Being married comes with its benefits. Most notably that I am no longer planning a wedding and I have this thing called free time. It's amazing. If you don't do free time already, you should try it. So with my free time I have finally started writing a series that I have wanted to write for ages. It's probably not all that great, but it's in my head and I want it out of my head. So here you go. I'll be updating every Tuesday. And yes, it's about zombies.
Today's Reason Why I'm Hypo: I did extremely light exercise yesterday. So Diabetes decided that 6am is a great wake-up time.
Concrete, metal and glass. A man-made jungle of blocks rose before me, unseen in the dark night sky. I remembered the nights when it never really was night. When each building became a beacon of light rising into the sky. When a warm glow filled the air overhead, as a chatter of voices and collection of noises carried below. Now it was dark. It was still. Quiet. Man-made light no longer stood as testament to the lives that created it and used it. All that was left to show that we had once lived our lives here were the empty rectangles, jutting against the moonlight.
I stepped quietly and hesitantly from the tree cover. My sight set on the dark shed of house number 11 on my list. It was a still night, which was a good night. I could never scavenge on a windy night. The tree cover rocked too much, hiding any dangers that might disturb them and give me the warning signs I had learnt to look for. I had a 20 meter dash ahead of me, through long grass that whipped about my ankles. I moved as quickly as I could without creating too much of a disturbance.
One foot quietly in front of the other. Remembering the rule never to pause until I was back under cover. Life had lots of little rules like that now. Rules that kept me alive. I trusted them more than I would have trusted the old laws of civilization.
I reached the middle of the wooden structure, twisting quickly to put my back against the windowless panels. My eyes darting and scanning quickly the area I had just run through to make sure I hadn't attracted any unwanted attention. The grass was still. The air was still. The only movement now came from within me, as I exhaled the breath that I permanently held these days.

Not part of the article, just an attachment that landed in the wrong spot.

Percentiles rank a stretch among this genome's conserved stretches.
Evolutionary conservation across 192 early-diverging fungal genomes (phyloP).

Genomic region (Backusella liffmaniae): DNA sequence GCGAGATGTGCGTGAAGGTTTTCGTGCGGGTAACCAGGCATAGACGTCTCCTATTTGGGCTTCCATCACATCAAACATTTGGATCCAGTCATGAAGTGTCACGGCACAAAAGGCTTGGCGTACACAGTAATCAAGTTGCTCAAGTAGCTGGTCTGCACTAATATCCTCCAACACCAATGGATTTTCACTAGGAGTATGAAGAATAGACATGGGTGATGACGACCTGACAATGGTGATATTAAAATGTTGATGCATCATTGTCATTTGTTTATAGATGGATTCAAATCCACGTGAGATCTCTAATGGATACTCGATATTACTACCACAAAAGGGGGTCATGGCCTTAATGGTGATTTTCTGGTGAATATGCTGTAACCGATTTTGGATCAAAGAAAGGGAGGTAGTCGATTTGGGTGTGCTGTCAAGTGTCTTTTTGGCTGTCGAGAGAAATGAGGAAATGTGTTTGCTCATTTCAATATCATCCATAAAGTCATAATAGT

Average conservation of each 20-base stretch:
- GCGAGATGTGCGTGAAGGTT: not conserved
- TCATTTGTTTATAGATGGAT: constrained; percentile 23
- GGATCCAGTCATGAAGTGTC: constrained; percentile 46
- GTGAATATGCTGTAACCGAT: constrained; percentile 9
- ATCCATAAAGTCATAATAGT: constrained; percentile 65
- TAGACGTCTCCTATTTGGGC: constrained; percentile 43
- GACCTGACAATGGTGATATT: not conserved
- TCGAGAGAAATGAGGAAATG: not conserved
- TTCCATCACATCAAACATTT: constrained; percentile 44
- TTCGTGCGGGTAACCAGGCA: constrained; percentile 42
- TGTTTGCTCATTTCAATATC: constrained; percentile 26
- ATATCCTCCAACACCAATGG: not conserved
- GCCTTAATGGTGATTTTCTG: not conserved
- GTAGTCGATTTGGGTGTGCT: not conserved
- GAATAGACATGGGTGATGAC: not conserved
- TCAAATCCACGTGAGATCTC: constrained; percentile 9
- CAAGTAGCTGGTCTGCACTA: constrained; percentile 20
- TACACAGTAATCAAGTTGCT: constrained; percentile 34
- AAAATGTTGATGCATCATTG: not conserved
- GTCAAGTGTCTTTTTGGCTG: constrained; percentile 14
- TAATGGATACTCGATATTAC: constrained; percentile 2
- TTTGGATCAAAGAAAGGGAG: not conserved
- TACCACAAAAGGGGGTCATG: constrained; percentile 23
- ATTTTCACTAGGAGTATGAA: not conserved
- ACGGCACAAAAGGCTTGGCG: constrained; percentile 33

I took a moment to concentrate on myself. On the way my skin felt. Not clammy. Not sweaty, or hot or cold. I concentrated on whether or not I could concentrate. Once I assured myself I was fine I quietly sidled around the corner to make my way toward the main building. I jiggled the knob of the back door. It didn't budge. The house could be what I called 'intact'. Which was both a good, yet dangerous thing. An intact house was a house that hadn't been looted yet, where I might find supplies. From previous experience I also knew that intact houses might be fully intact, complete with original occupants. Whether they were alive or dead was a different issue.
I inserted my tension wrench into the lock, applying torque to the cylinder. I selected a pick from the set I had with me and inserted it into the lock. A few jiggles later and I felt the lock open up.
I always got nervous before I entered a house. It was never just a house. It was cover from the cold night air. It was a silencer from the howls outside. Maybe it was finding some sheets in the cupboard that hadn't been slept in for 100 nights straight. There was no washing anymore so sheets that didn't smell were almost as good as Christmas. Better even, because Christmas doesn't exist anymore.
And the houses that I went into? They were even better because there might be life inside. Small glass vials of expired life.